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May we love Muslims as Nigerian Christians do


“Brothers and sisters, my heart’s desire and prayer to God for the Israelites is that they may be saved.” 

— Romans 10:1

I think about this verse when I see news about the turmoil in northern Nigeria, a region under siege by the Islamic militant group Boko Haram. I see this same kind of love Paul talks about in our Christian brethren there.


My prayer is that we might learn to love Muslims as much as these Christians do. 
I serve as president of Hope Springs International, a nonprofit that provides deep water wells, training in dry season farming and other self-sustaining works in West Africa. Our presence in northern Nigeria goes back to 2006. We operated a small agricultural training farm in Maiduguri — a Christian outpost among more than 2 million Muslims.
IN THE WORD | Lee Hodges
Today our work has moved to a safer location while Maiduguri is virtually surrounded by Boko Haram. The Wulari Jerusalem Church of Christ still meets there, though it is only about half the size it once was. A large military presence has made Maiduguri a safe haven for thousands that have been uprooted from their homes.
I contacted Luka Kyari, a school teacher, and asked about his home village of Chibok — where more than 200 schoolgirls, including 12 members of Churches of Christ, were kidnapped by Boko Haram last April.
“Brethren are scattered,” Kyari said. “There are some people who are still living in Chibok and congregations that are still meeting to worship, but these people are threatened — not only by Boko Haram. They have no market to sell and buy necessary things. All children in the region have no school, and sooner or later hunger will strike, since not enough time was given for farm work last year.”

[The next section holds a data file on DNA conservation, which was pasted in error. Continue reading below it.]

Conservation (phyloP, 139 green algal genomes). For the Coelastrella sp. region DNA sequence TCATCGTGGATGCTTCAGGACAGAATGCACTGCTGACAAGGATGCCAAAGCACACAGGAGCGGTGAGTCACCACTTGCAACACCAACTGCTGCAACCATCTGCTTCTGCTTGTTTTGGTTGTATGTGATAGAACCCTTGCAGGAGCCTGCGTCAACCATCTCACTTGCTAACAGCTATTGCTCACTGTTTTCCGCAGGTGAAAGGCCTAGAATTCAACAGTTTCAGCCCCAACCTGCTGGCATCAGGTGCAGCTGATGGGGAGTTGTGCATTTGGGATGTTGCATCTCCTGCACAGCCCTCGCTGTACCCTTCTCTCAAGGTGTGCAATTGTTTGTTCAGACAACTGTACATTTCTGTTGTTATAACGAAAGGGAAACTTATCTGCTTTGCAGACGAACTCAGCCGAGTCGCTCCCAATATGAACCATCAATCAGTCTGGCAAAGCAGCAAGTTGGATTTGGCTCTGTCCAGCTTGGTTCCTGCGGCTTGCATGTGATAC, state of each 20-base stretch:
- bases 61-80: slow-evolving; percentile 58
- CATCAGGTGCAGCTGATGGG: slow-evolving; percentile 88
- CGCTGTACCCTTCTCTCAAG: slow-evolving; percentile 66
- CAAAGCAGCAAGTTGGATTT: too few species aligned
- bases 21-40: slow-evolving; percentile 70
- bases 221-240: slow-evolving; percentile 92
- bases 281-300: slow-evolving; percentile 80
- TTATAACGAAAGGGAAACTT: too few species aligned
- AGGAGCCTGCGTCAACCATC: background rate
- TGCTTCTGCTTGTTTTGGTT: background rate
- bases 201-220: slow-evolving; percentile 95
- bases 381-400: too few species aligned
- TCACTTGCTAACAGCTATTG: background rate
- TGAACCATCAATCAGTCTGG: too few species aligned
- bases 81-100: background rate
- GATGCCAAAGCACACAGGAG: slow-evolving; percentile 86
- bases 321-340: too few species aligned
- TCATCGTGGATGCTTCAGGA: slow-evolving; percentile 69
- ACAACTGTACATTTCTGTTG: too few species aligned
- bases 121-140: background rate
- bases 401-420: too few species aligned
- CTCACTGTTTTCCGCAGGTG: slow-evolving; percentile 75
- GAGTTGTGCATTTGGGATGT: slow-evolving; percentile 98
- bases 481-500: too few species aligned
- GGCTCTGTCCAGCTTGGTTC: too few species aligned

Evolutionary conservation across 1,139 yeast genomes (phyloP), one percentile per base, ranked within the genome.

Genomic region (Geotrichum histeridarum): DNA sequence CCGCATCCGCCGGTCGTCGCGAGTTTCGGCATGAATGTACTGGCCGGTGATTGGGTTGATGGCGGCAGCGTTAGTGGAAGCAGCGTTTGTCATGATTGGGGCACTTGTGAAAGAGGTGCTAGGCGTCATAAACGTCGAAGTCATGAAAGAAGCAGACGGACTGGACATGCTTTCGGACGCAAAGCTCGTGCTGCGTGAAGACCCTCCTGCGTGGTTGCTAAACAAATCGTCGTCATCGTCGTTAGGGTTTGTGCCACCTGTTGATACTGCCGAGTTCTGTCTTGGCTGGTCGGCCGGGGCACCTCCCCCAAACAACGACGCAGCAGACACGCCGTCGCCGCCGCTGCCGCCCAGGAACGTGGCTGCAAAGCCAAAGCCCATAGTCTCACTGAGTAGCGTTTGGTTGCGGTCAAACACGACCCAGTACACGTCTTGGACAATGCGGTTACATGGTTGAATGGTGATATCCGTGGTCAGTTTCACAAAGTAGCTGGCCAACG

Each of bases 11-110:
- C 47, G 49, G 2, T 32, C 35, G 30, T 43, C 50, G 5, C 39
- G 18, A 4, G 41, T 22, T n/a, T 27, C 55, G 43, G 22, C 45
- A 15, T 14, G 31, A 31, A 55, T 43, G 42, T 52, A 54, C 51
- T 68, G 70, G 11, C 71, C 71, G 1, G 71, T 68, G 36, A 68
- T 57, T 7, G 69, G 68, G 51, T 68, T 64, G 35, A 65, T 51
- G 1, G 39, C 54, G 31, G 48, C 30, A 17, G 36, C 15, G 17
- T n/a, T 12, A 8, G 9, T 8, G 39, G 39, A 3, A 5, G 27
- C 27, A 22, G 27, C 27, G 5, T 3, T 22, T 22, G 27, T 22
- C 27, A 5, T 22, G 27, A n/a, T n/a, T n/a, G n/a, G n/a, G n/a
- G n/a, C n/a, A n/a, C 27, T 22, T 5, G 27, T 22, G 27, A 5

This terrible conflict began five years ago as Boko Haram began to persecute Christians. It has now escalated to indiscriminate killing and torture of thousands of Muslims as well.
Yusuf Buba, another school teacher from Chibok and a minister, has to hide his tears from his children as they learn that the conflict has claimed more and more homes and the lives of other children — Christian and Muslim alike.
He doesn’t want his children to grow to hate Muslims and continue the cycle of violence. The conflict “is a prayer issue,” he said, and he petitions God fervently to protect the lives of the innocent — and to bring the offenders into a redemptive relationship with the Messiah.
The recent deployment of troops from Cameroon and Chad along their borders with Nigeria is encouraging. We also are hopeful that Nigeria’s own government will soon respond appropriately. But, ultimately, the greatest weapon in this battle is prayer.


LEE HODGES
and his wife, Barbara, worship with the NorthField Church in Hendersonville, Tenn., a satellite campus of the Madison Church of Christ. See www.hopespringsint.com for more information.

Filed under: Headlines - Secondary Insight Opinion

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